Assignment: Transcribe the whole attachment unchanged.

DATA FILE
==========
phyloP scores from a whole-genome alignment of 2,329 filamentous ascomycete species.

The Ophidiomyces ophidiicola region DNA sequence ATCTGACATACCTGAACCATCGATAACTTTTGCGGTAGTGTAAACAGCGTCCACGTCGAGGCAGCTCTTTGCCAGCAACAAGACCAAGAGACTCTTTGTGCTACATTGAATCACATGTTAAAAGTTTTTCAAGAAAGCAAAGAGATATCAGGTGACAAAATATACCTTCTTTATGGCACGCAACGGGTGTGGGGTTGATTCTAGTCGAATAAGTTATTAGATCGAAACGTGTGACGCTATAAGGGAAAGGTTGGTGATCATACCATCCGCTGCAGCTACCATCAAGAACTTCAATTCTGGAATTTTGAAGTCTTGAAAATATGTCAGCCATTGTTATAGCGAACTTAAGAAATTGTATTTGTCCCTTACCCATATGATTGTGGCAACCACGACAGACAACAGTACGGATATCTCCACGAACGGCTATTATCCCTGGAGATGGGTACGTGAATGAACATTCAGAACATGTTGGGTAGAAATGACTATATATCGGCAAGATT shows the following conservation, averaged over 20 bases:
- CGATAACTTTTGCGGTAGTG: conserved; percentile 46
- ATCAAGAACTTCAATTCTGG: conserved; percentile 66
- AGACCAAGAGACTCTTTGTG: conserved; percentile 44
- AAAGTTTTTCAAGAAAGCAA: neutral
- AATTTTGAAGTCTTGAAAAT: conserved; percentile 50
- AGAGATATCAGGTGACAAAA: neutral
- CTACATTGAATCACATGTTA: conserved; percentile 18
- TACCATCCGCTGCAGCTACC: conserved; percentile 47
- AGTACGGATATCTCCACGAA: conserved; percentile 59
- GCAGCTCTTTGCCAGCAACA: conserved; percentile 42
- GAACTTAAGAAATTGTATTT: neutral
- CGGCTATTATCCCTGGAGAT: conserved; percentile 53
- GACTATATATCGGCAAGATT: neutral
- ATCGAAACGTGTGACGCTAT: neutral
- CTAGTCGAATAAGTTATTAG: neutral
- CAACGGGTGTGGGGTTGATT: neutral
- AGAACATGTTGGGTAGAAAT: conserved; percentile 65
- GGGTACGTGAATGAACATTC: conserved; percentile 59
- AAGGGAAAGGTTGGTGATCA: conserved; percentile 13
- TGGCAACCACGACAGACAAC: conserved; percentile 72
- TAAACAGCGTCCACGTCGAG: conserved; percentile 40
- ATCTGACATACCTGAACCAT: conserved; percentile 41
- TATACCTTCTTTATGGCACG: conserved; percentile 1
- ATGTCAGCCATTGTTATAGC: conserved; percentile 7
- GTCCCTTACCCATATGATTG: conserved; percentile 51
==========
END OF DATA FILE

phyloP scores from a whole-genome alignment of 2,329 filamentous ascomycete species.

The Ophidiomyces ophidiicola region DNA sequence ATCTGACATACCTGAACCATCGATAACTTTTGCGGTAGTGTAAACAGCGTCCACGTCGAGGCAGCTCTTTGCCAGCAACAAGACCAAGAGACTCTTTGTGCTACATTGAATCACATGTTAAAAGTTTTTCAAGAAAGCAAAGAGATATCAGGTGACAAAATATACCTTCTTTATGGCACGCAACGGGTGTGGGGTTGATTCTAGTCGAATAAGTTATTAGATCGAAACGTGTGACGCTATAAGGGAAAGGTTGGTGATCATACCATCCGCTGCAGCTACCATCAAGAACTTCAATTCTGGAATTTTGAAGTCTTGAAAATATGTCAGCCATTGTTATAGCGAACTTAAGAAATTGTATTTGTCCCTTACCCATATGATTGTGGCAACCACGACAGACAACAGTACGGATATCTCCACGAACGGCTATTATCCCTGGAGATGGGTACGTGAATGAACATTCAGAACATGTTGGGTAGAAATGACTATATATCGGCAAGATT shows the following conservation, averaged over 20 bases:
- CGATAACTTTTGCGGTAGTG: conserved; percentile 46
- ATCAAGAACTTCAATTCTGG: conserved; percentile 66
- AGACCAAGAGACTCTTTGTG: conserved; percentile 44
- AAAGTTTTTCAAGAAAGCAA: neutral
- AATTTTGAAGTCTTGAAAAT: conserved; percentile 50
- AGAGATATCAGGTGACAAAA: neutral
- CTACATTGAATCACATGTTA: conserved; percentile 18
- TACCATCCGCTGCAGCTACC: conserved; percentile 47
- AGTACGGATATCTCCACGAA: conserved; percentile 59
- GCAGCTCTTTGCCAGCAACA: conserved; percentile 42
- GAACTTAAGAAATTGTATTT: neutral
- CGGCTATTATCCCTGGAGAT: conserved; percentile 53
- GACTATATATCGGCAAGATT: neutral
- ATCGAAACGTGTGACGCTAT: neutral
- CTAGTCGAATAAGTTATTAG: neutral
- CAACGGGTGTGGGGTTGATT: neutral
- AGAACATGTTGGGTAGAAAT: conserved; percentile 65
- GGGTACGTGAATGAACATTC: conserved; percentile 59
- AAGGGAAAGGTTGGTGATCA: conserved; percentile 13
- TGGCAACCACGACAGACAAC: conserved; percentile 72
- TAAACAGCGTCCACGTCGAG: conserved; percentile 40
- ATCTGACATACCTGAACCAT: conserved; percentile 41
- TATACCTTCTTTATGGCACG: conserved; percentile 1
- ATGTCAGCCATTGTTATAGC: conserved; percentile 7
- GTCCCTTACCCATATGATTG: conserved; percentile 51